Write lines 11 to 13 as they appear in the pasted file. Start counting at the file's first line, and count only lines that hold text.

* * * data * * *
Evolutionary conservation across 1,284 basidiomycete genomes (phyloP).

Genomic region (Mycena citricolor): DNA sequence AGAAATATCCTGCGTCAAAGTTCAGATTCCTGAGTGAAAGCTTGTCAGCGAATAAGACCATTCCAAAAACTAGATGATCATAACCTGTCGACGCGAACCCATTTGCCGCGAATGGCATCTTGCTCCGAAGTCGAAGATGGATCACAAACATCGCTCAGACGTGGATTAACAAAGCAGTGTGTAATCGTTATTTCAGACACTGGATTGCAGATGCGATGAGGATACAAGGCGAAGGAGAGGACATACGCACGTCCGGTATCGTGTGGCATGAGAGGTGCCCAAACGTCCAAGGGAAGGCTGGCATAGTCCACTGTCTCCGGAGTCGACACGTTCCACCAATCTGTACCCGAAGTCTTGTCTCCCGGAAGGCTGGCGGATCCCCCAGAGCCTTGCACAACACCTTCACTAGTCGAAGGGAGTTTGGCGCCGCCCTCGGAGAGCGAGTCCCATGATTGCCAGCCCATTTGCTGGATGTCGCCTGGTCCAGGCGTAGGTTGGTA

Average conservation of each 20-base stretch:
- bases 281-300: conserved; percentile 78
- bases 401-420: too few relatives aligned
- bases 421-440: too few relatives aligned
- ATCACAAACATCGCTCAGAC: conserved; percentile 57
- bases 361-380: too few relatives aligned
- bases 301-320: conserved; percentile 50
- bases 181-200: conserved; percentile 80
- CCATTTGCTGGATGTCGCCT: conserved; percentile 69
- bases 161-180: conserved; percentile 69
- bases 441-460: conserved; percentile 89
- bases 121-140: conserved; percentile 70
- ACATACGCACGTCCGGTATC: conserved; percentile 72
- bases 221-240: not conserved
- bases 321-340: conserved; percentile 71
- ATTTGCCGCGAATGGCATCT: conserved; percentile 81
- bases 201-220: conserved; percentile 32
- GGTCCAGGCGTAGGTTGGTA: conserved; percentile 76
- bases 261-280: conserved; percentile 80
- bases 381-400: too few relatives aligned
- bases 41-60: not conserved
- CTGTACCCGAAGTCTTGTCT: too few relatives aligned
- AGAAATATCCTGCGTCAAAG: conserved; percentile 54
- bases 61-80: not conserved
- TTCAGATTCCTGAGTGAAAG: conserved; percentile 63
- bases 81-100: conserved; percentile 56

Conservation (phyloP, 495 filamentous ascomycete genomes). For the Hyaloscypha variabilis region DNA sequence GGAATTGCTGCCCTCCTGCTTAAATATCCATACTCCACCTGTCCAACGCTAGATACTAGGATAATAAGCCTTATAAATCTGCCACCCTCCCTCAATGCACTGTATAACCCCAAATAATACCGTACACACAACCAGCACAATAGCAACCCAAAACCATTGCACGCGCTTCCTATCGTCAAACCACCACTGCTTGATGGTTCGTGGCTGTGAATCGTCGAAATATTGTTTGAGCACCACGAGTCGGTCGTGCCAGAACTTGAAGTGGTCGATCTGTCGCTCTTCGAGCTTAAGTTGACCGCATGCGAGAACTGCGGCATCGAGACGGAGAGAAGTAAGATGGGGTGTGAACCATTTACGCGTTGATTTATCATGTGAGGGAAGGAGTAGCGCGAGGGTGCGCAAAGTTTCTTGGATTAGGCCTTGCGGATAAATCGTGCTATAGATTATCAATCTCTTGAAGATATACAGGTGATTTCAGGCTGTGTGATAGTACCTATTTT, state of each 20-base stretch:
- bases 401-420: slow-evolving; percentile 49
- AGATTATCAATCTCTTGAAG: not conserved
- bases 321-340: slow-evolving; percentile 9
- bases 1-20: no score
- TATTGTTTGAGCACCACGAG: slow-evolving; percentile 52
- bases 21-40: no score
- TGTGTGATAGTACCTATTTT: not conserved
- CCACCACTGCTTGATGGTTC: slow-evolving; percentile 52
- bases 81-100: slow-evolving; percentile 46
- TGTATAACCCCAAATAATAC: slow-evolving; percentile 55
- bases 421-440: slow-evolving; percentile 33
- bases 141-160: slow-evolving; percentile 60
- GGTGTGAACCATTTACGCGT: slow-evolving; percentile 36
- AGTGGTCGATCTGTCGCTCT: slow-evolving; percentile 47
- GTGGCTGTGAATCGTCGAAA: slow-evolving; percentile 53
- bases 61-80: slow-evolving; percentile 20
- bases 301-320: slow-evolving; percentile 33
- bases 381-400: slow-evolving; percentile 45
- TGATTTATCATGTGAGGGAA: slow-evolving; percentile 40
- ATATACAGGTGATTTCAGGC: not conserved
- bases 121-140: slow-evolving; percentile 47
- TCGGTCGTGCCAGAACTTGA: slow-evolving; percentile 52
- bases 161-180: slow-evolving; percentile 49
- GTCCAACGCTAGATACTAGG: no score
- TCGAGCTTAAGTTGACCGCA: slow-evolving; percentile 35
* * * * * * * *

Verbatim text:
- CCATTTGCTGGATGTCGCCT: conserved; percentile 69
- bases 161-180: conserved; percentile 69
- bases 441-460: conserved; percentile 89